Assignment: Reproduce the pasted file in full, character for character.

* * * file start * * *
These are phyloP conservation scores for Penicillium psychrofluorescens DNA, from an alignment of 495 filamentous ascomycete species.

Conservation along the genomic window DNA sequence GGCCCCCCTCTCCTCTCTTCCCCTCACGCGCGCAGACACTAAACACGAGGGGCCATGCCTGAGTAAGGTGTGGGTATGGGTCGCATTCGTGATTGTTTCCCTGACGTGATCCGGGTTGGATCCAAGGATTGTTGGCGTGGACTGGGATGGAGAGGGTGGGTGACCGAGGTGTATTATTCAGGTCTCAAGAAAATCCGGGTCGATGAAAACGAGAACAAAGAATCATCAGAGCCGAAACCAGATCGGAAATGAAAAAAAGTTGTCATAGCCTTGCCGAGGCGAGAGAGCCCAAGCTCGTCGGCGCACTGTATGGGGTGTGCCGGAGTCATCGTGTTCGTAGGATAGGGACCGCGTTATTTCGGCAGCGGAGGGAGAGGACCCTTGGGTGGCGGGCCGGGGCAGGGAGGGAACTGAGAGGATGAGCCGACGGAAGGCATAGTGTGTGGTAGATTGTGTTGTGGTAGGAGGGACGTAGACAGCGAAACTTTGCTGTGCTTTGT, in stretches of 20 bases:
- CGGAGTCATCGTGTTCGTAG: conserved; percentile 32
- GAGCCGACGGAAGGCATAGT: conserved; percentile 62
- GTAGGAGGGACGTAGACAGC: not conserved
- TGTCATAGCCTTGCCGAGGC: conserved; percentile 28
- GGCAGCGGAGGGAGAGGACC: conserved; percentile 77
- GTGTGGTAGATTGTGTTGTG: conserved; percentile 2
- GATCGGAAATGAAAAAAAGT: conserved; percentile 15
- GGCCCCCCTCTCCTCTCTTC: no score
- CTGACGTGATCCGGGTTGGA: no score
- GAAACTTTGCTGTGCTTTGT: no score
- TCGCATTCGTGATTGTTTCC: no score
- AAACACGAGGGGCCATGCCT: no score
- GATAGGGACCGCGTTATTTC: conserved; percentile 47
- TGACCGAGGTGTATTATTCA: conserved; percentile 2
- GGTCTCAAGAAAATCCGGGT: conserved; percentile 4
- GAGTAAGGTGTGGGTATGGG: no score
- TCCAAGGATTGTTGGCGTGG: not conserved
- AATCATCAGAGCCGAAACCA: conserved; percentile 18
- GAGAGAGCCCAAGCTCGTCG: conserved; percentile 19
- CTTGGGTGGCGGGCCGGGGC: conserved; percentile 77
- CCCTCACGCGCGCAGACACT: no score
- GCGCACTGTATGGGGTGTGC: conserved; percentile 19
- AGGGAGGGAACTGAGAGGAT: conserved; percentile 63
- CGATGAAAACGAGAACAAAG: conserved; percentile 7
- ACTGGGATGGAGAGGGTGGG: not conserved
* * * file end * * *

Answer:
These are phyloP conservation scores for Penicillium psychrofluorescens DNA, from an alignment of 495 filamentous ascomycete species.

Conservation along the genomic window DNA sequence GGCCCCCCTCTCCTCTCTTCCCCTCACGCGCGCAGACACTAAACACGAGGGGCCATGCCTGAGTAAGGTGTGGGTATGGGTCGCATTCGTGATTGTTTCCCTGACGTGATCCGGGTTGGATCCAAGGATTGTTGGCGTGGACTGGGATGGAGAGGGTGGGTGACCGAGGTGTATTATTCAGGTCTCAAGAAAATCCGGGTCGATGAAAACGAGAACAAAGAATCATCAGAGCCGAAACCAGATCGGAAATGAAAAAAAGTTGTCATAGCCTTGCCGAGGCGAGAGAGCCCAAGCTCGTCGGCGCACTGTATGGGGTGTGCCGGAGTCATCGTGTTCGTAGGATAGGGACCGCGTTATTTCGGCAGCGGAGGGAGAGGACCCTTGGGTGGCGGGCCGGGGCAGGGAGGGAACTGAGAGGATGAGCCGACGGAAGGCATAGTGTGTGGTAGATTGTGTTGTGGTAGGAGGGACGTAGACAGCGAAACTTTGCTGTGCTTTGT, in stretches of 20 bases:
- CGGAGTCATCGTGTTCGTAG: conserved; percentile 32
- GAGCCGACGGAAGGCATAGT: conserved; percentile 62
- GTAGGAGGGACGTAGACAGC: not conserved
- TGTCATAGCCTTGCCGAGGC: conserved; percentile 28
- GGCAGCGGAGGGAGAGGACC: conserved; percentile 77
- GTGTGGTAGATTGTGTTGTG: conserved; percentile 2
- GATCGGAAATGAAAAAAAGT: conserved; percentile 15
- GGCCCCCCTCTCCTCTCTTC: no score
- CTGACGTGATCCGGGTTGGA: no score
- GAAACTTTGCTGTGCTTTGT: no score
- TCGCATTCGTGATTGTTTCC: no score
- AAACACGAGGGGCCATGCCT: no score
- GATAGGGACCGCGTTATTTC: conserved; percentile 47
- TGACCGAGGTGTATTATTCA: conserved; percentile 2
- GGTCTCAAGAAAATCCGGGT: conserved; percentile 4
- GAGTAAGGTGTGGGTATGGG: no score
- TCCAAGGATTGTTGGCGTGG: not conserved
- AATCATCAGAGCCGAAACCA: conserved; percentile 18
- GAGAGAGCCCAAGCTCGTCG: conserved; percentile 19
- CTTGGGTGGCGGGCCGGGGC: conserved; percentile 77
- CCCTCACGCGCGCAGACACT: no score
- GCGCACTGTATGGGGTGTGC: conserved; percentile 19
- AGGGAGGGAACTGAGAGGAT: conserved; percentile 63
- CGATGAAAACGAGAACAAAG: conserved; percentile 7
- ACTGGGATGGAGAGGGTGGG: not conserved